Then, “out of the woodwork,” Star Trek returned to TV in syndication and Shatner soared back to popularity, to an extent greater than ever before. “When it went into syndication,” he recalls, “more people saw it, it was in a better time-slot and away we went.” Soon, the newfound popularity of the series, as well as the blockbuster success of George Lucas‘ film Star Wars (1977), spurred Paramount Pictures to make Star Trek: The Motion Picture (1979), followed by sequels of widely varying quality, Star Trek II: The Wrath of Khan (1982), Star Trek III: The Search for Spock (1984), Star Trek IV: The Voyage Home (1986), the Shatner-directed Star Trek V: The Final Frontier (1989), Star Trek VI: The Undiscovered Country (1991) and Star Trek Generations (1994).
Major spoilers regarding Star Trek and Star Wars through the end of this paragraph: Capt. Kirk died in the 1994 film. This was not because Shatner wanted out of the franchise, he insists, as is rumored to be the reason why Han Solo was killed off in Star Wars: The Force Awakens. “Harrison Ford might have wanted out,” Shatner says with a laugh, “but Harrison Ford accepted the job. He needed a new airplane after the one he crashed!”
Abrams, the man behind the most recently released installments of both Star Trek and Star Wars, met with Shatner about the 2009 film, but nothing came of it — and Shatner, who regards Abrams as “a master,” completely understands why. “I don’t know what they would do with me,” he says. “What is it, 20 years later? When we finished our movies — the six movies I made — we were putting Kirk into glasses, graying hair, a little old… Of course, the two other characters — the actors — are no longer alive, so it leaves me to come back. And how would they handle it, in science-fiction terms? I’m older, I’m heavier, I’m — all the problems of age. So what did Capt. Kirk do? Die and age? Doesn’t sound science-fictiony enough. I don’t know. It seems to have beggared Abrams’ imagination.” He adds, “I would play an old Capt. Kirk, absolutely, but you’d have to have an interesting character, not a cameo like, ‘Here I am, aren’t I interesting!'” (As for the Lin film, he says, “I don’t know anything about it.”)
Shatner’s good humor about himself — and yes, his willingness to do just about anything for a paycheck — has led to choices odd (he served as the voiceover announcer at the recent Critics’ Choice Awards) and fortuitous. His self-parodying stint as a pitchman for Priceline led to David E. Kelley‘s offer for him to do The Practice and Boston Public, and he won Emmys for both. A 2010 profile of Shatner said of his portrayal of lawyer Denny Crane on both shows, “William Shatner the man was playing William Shatner the character playing the character Denny Crane who was playing the character William Shatner” — to which Shatner counters, “As far as I’m concerned, I’m doing the best I can with my limited resources.”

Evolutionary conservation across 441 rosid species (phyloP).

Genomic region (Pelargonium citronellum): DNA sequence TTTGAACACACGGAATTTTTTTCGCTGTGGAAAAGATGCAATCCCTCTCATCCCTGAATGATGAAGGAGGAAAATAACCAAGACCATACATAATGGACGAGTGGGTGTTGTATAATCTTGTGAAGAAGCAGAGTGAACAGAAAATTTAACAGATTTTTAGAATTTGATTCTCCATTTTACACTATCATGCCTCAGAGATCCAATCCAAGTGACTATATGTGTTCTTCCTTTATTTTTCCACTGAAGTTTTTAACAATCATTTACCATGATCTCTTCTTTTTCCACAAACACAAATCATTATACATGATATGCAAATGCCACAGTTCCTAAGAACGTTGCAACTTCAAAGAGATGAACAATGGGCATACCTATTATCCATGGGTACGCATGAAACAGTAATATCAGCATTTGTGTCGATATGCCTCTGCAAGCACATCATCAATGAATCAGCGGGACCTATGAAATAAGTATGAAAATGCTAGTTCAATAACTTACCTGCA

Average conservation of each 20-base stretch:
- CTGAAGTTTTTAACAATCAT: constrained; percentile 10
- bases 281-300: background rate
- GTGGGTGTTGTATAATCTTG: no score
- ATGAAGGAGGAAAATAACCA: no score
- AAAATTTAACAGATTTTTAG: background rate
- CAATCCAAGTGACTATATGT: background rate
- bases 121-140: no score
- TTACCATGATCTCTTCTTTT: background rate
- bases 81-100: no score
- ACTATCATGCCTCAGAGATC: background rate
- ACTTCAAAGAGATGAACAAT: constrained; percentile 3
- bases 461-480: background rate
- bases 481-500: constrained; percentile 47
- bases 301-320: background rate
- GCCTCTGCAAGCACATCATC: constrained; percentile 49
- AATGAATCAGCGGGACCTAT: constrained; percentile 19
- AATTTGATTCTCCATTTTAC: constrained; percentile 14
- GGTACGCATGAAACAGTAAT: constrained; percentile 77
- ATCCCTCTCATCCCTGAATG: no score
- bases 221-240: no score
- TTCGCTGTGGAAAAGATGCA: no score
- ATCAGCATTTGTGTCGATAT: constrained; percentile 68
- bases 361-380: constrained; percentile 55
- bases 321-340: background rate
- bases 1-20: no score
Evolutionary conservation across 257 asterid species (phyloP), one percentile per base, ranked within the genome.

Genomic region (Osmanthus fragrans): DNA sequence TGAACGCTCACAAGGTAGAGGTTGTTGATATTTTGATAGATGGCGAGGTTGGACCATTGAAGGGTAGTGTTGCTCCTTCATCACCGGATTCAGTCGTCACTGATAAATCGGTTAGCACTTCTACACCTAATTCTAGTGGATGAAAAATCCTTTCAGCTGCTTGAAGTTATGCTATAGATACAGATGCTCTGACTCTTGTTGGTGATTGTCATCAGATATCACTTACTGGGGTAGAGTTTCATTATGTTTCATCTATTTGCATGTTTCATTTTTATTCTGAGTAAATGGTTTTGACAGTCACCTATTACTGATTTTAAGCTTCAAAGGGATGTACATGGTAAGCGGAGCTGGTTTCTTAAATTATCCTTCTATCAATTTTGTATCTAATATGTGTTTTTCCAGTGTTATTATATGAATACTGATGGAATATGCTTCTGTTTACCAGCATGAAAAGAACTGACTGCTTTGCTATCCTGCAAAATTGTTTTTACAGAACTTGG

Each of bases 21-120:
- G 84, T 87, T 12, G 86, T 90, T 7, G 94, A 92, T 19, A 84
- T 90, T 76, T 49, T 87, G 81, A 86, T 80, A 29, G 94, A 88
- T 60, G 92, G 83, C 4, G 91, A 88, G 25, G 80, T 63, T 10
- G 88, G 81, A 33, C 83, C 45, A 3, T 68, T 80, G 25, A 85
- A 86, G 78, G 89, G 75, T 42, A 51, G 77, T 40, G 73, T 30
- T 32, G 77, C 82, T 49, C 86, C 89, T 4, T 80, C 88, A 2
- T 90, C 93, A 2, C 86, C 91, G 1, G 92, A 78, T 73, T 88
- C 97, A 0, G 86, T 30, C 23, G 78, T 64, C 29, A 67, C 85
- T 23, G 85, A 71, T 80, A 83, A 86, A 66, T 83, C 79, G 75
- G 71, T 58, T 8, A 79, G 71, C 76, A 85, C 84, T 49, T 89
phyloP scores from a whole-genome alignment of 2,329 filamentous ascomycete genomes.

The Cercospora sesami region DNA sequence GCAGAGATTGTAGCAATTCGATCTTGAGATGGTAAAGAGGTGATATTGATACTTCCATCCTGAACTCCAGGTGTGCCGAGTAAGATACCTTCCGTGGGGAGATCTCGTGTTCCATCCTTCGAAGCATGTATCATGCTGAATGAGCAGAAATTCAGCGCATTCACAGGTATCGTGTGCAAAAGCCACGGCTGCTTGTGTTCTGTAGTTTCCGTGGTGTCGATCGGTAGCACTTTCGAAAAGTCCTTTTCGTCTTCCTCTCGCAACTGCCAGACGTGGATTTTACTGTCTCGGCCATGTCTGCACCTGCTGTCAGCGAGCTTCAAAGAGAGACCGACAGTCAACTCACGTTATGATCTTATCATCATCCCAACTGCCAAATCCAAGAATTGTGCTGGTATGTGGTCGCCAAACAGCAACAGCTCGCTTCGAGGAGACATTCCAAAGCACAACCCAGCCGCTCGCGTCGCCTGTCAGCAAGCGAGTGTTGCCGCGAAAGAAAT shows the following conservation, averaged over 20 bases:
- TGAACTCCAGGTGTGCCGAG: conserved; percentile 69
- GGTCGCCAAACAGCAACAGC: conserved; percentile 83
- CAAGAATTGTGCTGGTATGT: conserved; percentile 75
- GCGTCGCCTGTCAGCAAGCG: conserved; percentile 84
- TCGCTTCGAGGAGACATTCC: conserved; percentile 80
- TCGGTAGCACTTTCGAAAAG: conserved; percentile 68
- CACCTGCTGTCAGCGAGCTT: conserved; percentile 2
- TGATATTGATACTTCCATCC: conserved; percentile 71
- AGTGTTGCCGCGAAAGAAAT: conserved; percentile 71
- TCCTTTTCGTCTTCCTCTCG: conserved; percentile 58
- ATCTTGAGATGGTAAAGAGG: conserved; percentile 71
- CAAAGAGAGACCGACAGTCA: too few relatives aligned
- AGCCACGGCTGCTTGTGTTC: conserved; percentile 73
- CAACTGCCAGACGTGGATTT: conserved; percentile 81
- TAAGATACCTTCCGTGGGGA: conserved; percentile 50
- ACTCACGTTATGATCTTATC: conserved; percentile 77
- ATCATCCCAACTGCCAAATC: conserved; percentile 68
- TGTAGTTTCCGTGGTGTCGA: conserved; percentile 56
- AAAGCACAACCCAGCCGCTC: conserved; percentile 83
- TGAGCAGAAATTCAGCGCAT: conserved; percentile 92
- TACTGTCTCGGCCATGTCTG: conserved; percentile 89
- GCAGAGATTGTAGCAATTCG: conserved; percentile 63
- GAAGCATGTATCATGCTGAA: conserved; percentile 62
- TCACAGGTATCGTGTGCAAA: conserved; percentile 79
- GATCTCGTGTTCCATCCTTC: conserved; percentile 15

Does Shatner still keep in touch with his Star Trek collaborators? He cracks, “I’m in touch with DeForest Kelley. I run seances around our dining room table, and he’s very well — his spirit is in the south, he’s haunting a southern mansion, but he’s very happy. As for Leonard, he hasn’t gotten in touch with me yet.” What about the supporting actors, such as George Takei, with whom he has had a long and very public feud? “Simply put it, I don’t see them,” he says, before bursting into laughter and adding, “You might say I never saw them.”
As for his life today, Shatner — who is married to Elizabeth, his fourth wife, and has three children — has nothing but great things to say: “Life today? I am so filled with joy of life — athletically, as well. I ride competitively on three types of horses, I’m in the winning circle a lot, I have love all around me, my family is here, I’m happily married, I’m gainfully employed, my mind is more creative now than it’s ever been.”
He’s working on multiple books and comic books — he calls Zero G, which he wrote with Jeff Rovin, “a great science fiction novel.” He rides motorcycles for long distances. He watches movies (he had a pile of documentaries on his desk) and has strong opinions about them (an Academy member, he hasn’t yet seen The Force Awakens, is excited to see Brooklyn and thinks Mad Max: Fury Road was just “one big stunt”). He is active on Twitter, sometimes baiting Star Wars fans with images suggesting Star Trek is the better franchise (though he tells me, “All of that Twitter stuff is just having fun. Is Star Wars better than Star Trek? Who the hell cares?”). And, despite famously appearing in an SNL sketch in which he told “Trekkies” to “Get a life,” he says he greatly appreciates those who appreciate him: “I’m totally grateful — have always been grateful.”
Does the r-word ever cross his mind? “Retirement?” he asks. “How do you spell that?” Instead, he’s making plans well into the future. “What I would like them to say 50 years from now” — when Star Trek marks its 100th birthday — “is, ‘I can’t believe he’s still alive!'”